how many people are employed by the European Union institutions; and what assessment they have made of how many of those individuals pay either no tax or reduced tax rates on their remuneration.Lord Wallace of Saltaire responded on behalf of HMG:
My Lords, the European Union institutions all together employ approximately 55,000 people. EU staff are exempt from national income tax, a similar situation to that found in other international bodies. As in other international bodies, the EU deducts a proportion of salary as a form of extranational taxation, proceeds from which are returned to the EU budget. This is applied progressively, rising from an initial 8% to a 45% marginal rate for the highest-paid. In addition, there is now a special or solidarity levy, which last month was increased from a top rate of 5.5% to 6%; most officials pay an average of 2%. I should declare an interest. My wife was for five years the director of the Robert Schuman Centre in Florence, whose staff regulations were those of the European institutions. We have examined her payslips and established that an average of 28% of her gross salary was deducted in community tax each month.To the suggestion that civil servants who work for the EU should be taxed at the home rate back home he went into a long discourse about international organizations, residency and non-residency. The next topic raised, by Lord Tomlinson, was an old and tired one and shows that some of our politicos cannot or will not understand how the EU works.
Is the Minister as surprised as I am by the low number of European Union institution employees? How does that figure-I think he said 55,000-compare with a large-scale local authority in the United Kingdom?The response was:
My Lords, the figures I have are that Paris employs 50,000 people and Birmingham employs 60,000 people, so it is a relatively modest number.That merely proves that local authorities employ far too many people and some very severe pruning is needed. There is, also the point, rarely raised at times like this that those employees of local councils (and of many other organizations, public and private) spend much of their time implementing EU regulations. However, Lord Wallace went on:
I am sure the noble Lord will admit that the inefficiencies of the Commission-in particular, the rather inadequate personnel policies, the relatively generous allowances and an expatriate allowance which, unlike the NATO expatriate allowance, does not phase out after a number of years and is rather more generous-are things that we should be looking at, particularly when all national budgets within the European Union are being squeezed.Uh-huh! Well, good luck with that. It would appear that quite a few people, not just the usual suspects are troubled by the expensive nature of the project. Lord Dobbs asked:Will my noble friend help a confused man who has trouble with numbers? We have one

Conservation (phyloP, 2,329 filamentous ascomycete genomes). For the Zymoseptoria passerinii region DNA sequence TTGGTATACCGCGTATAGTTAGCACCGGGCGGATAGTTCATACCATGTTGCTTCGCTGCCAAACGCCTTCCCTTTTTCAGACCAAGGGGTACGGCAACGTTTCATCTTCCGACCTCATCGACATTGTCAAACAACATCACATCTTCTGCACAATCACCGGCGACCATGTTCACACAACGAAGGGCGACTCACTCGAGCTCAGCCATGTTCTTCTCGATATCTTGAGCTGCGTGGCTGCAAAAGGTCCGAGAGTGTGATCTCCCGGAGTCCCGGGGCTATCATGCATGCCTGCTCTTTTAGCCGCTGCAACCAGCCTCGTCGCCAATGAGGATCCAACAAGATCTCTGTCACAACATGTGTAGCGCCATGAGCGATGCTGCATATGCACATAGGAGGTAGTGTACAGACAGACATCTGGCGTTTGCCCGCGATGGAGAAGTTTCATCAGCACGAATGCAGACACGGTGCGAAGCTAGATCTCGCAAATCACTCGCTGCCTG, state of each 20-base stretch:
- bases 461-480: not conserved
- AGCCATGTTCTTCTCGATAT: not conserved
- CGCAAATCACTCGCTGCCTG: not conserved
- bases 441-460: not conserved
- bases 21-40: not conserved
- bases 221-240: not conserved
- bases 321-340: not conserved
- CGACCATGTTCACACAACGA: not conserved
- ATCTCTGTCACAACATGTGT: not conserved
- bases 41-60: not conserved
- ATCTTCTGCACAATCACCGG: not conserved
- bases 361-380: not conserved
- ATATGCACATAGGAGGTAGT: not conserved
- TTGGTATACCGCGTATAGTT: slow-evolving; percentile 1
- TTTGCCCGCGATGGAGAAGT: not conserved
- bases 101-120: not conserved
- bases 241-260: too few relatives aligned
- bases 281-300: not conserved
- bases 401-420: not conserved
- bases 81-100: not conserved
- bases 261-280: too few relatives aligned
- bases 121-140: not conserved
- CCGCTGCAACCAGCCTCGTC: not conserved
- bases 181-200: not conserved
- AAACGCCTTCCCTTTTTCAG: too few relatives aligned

European Union which has two parliaments, three presidents and dozens of employees who earn more than our Prime Minister. I understand that the second parliament in Strasbourg, over the course of the parliamentary cycle, costs our taxpayers €1.5 billion. Do any of those statistics make any sense to him?Apparently, we all keep campaigning for abolishing the Strasbourg part of the merry-go-round but, so far, with no success whatsoever. That has something to do with the fact that the Strasbourg week was written into the Treaty of Amsterdam and has remained in the subsequent ones. Nobody noticed at the time and nobody is going to be able to change without re-writing the treaties.
That was the last moment of serious or semi-serious (can anything that involves the European Parliament be called serious?) discussion. The following two farcical exchanges took place:
Lord Pearson of Rannoch: My Lords, what is the average annual cost to the taxpayer of Members of your Lordships' House and what is the average annual cost to the taxpayer of Members of the European Parliament, including all the latter's special perks and allowances?One cannot help longing for the days of Lord Bruce of Donington. After an exchange like this he would invariably rumble to his feet and ask whether the noble Minister was aware that he had the figures that the Minister apparently did not. Alas, who is there to replace the great Lord Bruce? Incidentally, he it was who demanded information about the nascent EU diplomatic service and the money that was spent on it, long before its existence was acknowledged.
Lord Wallace of Saltaire: My Lords, it may surprise the noble Lord, but I do not have the exact figures to hand. Of course, any international parliament costs a great deal more because of the travel, dual residence and so on that are involved. Members of this House who also attend the Parliamentary Assembly of the Council of Europe or the NATO Assembly also cost rather more than the rest of us.
Lord Howell of Guildford: Does my noble friend have any figures on the European External Action Service? Has he noticed recent criticism that it is not performing very effectively? Does he have any measure of cost versus performance for that body?
Lord Wallace of Saltaire: My Lords, I do not have that. The European External Action Service is still very much in its early stages. It is now performing rather better than when it was originally established. Multinational operations take longer to get going than others-I am looking at various people here who have served in the European Commission-and have a level of built-in efficiency.